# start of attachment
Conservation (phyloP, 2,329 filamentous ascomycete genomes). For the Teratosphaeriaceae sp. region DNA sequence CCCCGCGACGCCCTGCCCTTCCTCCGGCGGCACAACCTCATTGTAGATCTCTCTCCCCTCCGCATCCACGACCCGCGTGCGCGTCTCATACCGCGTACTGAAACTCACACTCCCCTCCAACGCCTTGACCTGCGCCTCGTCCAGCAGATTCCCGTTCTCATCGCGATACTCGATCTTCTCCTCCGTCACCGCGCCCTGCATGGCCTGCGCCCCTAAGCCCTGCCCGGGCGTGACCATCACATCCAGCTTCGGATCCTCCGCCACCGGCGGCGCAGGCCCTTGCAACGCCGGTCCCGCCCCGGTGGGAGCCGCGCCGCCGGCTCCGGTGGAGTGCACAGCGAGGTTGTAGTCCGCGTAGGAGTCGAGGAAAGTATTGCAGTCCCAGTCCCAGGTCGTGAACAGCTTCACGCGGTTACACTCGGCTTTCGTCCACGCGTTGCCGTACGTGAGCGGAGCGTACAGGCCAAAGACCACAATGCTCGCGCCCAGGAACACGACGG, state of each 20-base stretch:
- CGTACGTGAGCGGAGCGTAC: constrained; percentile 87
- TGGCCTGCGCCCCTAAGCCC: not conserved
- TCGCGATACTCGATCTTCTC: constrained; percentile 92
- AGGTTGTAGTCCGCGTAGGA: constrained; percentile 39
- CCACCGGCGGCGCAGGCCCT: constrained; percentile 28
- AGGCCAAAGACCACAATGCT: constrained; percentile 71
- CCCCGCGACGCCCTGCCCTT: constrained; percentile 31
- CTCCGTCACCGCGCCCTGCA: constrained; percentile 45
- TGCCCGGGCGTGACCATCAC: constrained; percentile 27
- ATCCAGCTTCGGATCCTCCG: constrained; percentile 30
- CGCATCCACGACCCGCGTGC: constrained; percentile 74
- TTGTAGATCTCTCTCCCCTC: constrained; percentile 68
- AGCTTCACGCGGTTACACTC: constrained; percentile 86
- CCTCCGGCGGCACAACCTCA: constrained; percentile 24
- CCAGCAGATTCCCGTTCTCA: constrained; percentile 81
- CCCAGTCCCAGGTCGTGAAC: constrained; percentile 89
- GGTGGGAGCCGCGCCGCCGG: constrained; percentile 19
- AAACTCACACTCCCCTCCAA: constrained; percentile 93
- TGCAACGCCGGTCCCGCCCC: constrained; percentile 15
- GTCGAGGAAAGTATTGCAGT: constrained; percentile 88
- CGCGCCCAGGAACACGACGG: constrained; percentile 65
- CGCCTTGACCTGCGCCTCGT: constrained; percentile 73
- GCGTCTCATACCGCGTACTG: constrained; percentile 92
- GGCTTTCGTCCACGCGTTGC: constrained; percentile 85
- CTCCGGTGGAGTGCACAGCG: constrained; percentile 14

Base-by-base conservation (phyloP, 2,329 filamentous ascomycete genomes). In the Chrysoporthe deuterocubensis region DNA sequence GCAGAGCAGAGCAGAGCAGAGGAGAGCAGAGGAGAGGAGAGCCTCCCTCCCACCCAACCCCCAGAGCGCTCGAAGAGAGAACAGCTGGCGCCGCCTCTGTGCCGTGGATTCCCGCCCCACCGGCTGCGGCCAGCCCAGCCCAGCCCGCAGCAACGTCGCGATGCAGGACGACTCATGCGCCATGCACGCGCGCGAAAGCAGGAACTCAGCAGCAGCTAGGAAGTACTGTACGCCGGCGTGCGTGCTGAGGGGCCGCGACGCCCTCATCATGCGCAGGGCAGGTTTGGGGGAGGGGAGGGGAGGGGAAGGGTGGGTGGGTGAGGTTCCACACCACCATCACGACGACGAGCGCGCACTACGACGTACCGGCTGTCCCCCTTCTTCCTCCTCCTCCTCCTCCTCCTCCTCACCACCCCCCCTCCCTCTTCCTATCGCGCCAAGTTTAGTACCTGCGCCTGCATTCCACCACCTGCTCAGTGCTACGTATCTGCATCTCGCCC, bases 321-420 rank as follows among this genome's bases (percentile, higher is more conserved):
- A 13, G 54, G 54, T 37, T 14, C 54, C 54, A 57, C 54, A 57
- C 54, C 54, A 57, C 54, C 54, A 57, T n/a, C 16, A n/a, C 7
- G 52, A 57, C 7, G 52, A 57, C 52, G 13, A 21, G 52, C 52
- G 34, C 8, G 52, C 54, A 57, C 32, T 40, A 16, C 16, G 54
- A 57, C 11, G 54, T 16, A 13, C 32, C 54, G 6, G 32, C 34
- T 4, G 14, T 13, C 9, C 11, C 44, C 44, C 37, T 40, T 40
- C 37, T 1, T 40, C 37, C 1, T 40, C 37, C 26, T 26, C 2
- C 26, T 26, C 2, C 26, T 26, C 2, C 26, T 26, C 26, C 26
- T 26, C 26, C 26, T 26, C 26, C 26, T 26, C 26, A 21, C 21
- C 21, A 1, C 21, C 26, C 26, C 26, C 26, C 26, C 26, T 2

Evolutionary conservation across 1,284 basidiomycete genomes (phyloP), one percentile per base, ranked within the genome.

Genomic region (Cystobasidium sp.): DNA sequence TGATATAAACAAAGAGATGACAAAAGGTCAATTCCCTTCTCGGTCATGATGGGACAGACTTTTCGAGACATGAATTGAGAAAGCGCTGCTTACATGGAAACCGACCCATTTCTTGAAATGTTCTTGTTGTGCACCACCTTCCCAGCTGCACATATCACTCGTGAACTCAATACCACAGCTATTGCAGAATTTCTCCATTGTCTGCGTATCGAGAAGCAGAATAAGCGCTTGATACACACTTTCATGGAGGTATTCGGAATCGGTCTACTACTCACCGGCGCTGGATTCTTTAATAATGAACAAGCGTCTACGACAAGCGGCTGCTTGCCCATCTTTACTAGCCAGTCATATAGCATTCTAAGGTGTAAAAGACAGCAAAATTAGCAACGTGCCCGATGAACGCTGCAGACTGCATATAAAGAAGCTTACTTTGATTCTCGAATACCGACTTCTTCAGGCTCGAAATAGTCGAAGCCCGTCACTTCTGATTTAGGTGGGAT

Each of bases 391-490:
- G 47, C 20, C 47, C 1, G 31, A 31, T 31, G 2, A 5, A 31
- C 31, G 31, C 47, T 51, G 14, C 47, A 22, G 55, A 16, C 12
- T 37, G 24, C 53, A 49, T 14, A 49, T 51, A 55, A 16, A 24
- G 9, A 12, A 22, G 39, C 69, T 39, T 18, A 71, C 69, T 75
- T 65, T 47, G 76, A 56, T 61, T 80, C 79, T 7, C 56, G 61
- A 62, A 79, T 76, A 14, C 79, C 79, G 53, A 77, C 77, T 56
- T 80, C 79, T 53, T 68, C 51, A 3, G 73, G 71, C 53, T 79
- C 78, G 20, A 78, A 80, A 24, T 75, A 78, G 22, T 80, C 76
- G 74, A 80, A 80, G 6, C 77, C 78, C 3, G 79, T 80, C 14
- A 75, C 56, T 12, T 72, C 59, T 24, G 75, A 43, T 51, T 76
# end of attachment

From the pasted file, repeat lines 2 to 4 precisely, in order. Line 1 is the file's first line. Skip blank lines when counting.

- CGTACGTGAGCGGAGCGTAC: constrained; percentile 87
- TGGCCTGCGCCCCTAAGCCC: not conserved
- TCGCGATACTCGATCTTCTC: constrained; percentile 92